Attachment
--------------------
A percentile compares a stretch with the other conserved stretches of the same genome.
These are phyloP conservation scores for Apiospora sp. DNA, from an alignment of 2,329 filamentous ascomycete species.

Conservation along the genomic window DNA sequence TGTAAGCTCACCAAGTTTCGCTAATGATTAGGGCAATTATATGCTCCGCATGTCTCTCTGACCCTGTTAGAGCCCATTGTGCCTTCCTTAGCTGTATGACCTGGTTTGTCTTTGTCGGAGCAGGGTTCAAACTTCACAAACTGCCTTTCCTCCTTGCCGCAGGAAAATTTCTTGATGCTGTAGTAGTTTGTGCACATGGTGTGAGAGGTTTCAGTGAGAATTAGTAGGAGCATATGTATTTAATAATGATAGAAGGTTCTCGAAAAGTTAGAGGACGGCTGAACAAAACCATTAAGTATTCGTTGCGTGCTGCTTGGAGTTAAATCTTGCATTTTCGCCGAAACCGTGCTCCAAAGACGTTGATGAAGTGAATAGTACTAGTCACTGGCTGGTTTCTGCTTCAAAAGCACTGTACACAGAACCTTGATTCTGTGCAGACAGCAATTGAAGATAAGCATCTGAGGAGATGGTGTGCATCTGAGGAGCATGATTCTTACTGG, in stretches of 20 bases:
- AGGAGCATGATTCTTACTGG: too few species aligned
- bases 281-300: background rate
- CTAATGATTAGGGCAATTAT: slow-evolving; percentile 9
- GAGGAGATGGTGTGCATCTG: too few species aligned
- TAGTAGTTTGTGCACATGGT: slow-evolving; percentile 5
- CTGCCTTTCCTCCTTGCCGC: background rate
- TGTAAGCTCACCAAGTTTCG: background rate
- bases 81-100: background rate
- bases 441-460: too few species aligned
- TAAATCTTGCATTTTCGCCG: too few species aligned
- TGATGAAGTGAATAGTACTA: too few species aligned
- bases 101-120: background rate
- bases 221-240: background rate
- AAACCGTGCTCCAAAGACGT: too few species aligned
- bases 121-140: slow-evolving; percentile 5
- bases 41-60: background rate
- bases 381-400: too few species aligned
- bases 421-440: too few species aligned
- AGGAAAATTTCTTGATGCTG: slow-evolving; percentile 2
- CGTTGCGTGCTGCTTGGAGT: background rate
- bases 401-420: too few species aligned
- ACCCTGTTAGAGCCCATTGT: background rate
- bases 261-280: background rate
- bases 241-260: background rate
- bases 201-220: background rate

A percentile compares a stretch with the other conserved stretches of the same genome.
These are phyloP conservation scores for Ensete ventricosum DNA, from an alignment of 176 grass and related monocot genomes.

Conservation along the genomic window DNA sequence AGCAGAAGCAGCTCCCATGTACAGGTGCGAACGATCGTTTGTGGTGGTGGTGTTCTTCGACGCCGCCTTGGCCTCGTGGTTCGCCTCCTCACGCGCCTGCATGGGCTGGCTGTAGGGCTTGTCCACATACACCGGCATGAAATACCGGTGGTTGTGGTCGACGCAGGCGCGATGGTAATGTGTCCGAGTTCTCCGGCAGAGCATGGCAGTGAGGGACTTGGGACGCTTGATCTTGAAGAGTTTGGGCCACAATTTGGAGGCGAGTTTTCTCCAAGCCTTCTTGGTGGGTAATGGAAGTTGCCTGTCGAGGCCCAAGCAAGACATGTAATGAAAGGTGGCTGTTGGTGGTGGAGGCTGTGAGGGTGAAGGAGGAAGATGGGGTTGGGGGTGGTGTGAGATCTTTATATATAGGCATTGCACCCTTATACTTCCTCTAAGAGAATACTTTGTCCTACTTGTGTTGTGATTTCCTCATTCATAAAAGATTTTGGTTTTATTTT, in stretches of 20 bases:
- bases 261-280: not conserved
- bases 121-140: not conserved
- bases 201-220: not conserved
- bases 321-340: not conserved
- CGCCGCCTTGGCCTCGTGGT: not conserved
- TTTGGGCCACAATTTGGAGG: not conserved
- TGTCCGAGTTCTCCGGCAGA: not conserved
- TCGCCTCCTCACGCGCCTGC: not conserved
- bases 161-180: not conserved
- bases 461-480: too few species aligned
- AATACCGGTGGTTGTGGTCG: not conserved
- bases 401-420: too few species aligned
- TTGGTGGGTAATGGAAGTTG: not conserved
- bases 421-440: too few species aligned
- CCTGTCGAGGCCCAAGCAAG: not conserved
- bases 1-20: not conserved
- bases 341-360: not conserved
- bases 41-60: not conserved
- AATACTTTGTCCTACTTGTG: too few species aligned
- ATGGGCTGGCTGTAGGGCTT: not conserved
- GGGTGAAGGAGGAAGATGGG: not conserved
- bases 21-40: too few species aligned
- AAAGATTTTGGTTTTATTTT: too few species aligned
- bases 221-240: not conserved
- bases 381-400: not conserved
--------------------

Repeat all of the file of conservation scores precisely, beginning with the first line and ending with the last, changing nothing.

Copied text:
A percentile compares a stretch with the other conserved stretches of the same genome.
These are phyloP conservation scores for Apiospora sp. DNA, from an alignment of 2,329 filamentous ascomycete species.

Conservation along the genomic window DNA sequence TGTAAGCTCACCAAGTTTCGCTAATGATTAGGGCAATTATATGCTCCGCATGTCTCTCTGACCCTGTTAGAGCCCATTGTGCCTTCCTTAGCTGTATGACCTGGTTTGTCTTTGTCGGAGCAGGGTTCAAACTTCACAAACTGCCTTTCCTCCTTGCCGCAGGAAAATTTCTTGATGCTGTAGTAGTTTGTGCACATGGTGTGAGAGGTTTCAGTGAGAATTAGTAGGAGCATATGTATTTAATAATGATAGAAGGTTCTCGAAAAGTTAGAGGACGGCTGAACAAAACCATTAAGTATTCGTTGCGTGCTGCTTGGAGTTAAATCTTGCATTTTCGCCGAAACCGTGCTCCAAAGACGTTGATGAAGTGAATAGTACTAGTCACTGGCTGGTTTCTGCTTCAAAAGCACTGTACACAGAACCTTGATTCTGTGCAGACAGCAATTGAAGATAAGCATCTGAGGAGATGGTGTGCATCTGAGGAGCATGATTCTTACTGG, in stretches of 20 bases:
- AGGAGCATGATTCTTACTGG: too few species aligned
- bases 281-300: background rate
- CTAATGATTAGGGCAATTAT: slow-evolving; percentile 9
- GAGGAGATGGTGTGCATCTG: too few species aligned
- TAGTAGTTTGTGCACATGGT: slow-evolving; percentile 5
- CTGCCTTTCCTCCTTGCCGC: background rate
- TGTAAGCTCACCAAGTTTCG: background rate
- bases 81-100: background rate
- bases 441-460: too few species aligned
- TAAATCTTGCATTTTCGCCG: too few species aligned
- TGATGAAGTGAATAGTACTA: too few species aligned
- bases 101-120: background rate
- bases 221-240: background rate
- AAACCGTGCTCCAAAGACGT: too few species aligned
- bases 121-140: slow-evolving; percentile 5
- bases 41-60: background rate
- bases 381-400: too few species aligned
- bases 421-440: too few species aligned
- AGGAAAATTTCTTGATGCTG: slow-evolving; percentile 2
- CGTTGCGTGCTGCTTGGAGT: background rate
- bases 401-420: too few species aligned
- ACCCTGTTAGAGCCCATTGT: background rate
- bases 261-280: background rate
- bases 241-260: background rate
- bases 201-220: background rate

A percentile compares a stretch with the other conserved stretches of the same genome.
These are phyloP conservation scores for Ensete ventricosum DNA, from an alignment of 176 grass and related monocot genomes.

Conservation along the genomic window DNA sequence AGCAGAAGCAGCTCCCATGTACAGGTGCGAACGATCGTTTGTGGTGGTGGTGTTCTTCGACGCCGCCTTGGCCTCGTGGTTCGCCTCCTCACGCGCCTGCATGGGCTGGCTGTAGGGCTTGTCCACATACACCGGCATGAAATACCGGTGGTTGTGGTCGACGCAGGCGCGATGGTAATGTGTCCGAGTTCTCCGGCAGAGCATGGCAGTGAGGGACTTGGGACGCTTGATCTTGAAGAGTTTGGGCCACAATTTGGAGGCGAGTTTTCTCCAAGCCTTCTTGGTGGGTAATGGAAGTTGCCTGTCGAGGCCCAAGCAAGACATGTAATGAAAGGTGGCTGTTGGTGGTGGAGGCTGTGAGGGTGAAGGAGGAAGATGGGGTTGGGGGTGGTGTGAGATCTTTATATATAGGCATTGCACCCTTATACTTCCTCTAAGAGAATACTTTGTCCTACTTGTGTTGTGATTTCCTCATTCATAAAAGATTTTGGTTTTATTTT, in stretches of 20 bases:
- bases 261-280: not conserved
- bases 121-140: not conserved
- bases 201-220: not conserved
- bases 321-340: not conserved
- CGCCGCCTTGGCCTCGTGGT: not conserved
- TTTGGGCCACAATTTGGAGG: not conserved
- TGTCCGAGTTCTCCGGCAGA: not conserved
- TCGCCTCCTCACGCGCCTGC: not conserved
- bases 161-180: not conserved
- bases 461-480: too few species aligned
- AATACCGGTGGTTGTGGTCG: not conserved
- bases 401-420: too few species aligned
- TTGGTGGGTAATGGAAGTTG: not conserved
- bases 421-440: too few species aligned
- CCTGTCGAGGCCCAAGCAAG: not conserved
- bases 1-20: not conserved
- bases 341-360: not conserved
- bases 41-60: not conserved
- AATACTTTGTCCTACTTGTG: too few species aligned
- ATGGGCTGGCTGTAGGGCTT: not conserved
- GGGTGAAGGAGGAAGATGGG: not conserved
- bases 21-40: too few species aligned
- AAAGATTTTGGTTTTATTTT: too few species aligned
- bases 221-240: not conserved
- bases 381-400: not conserved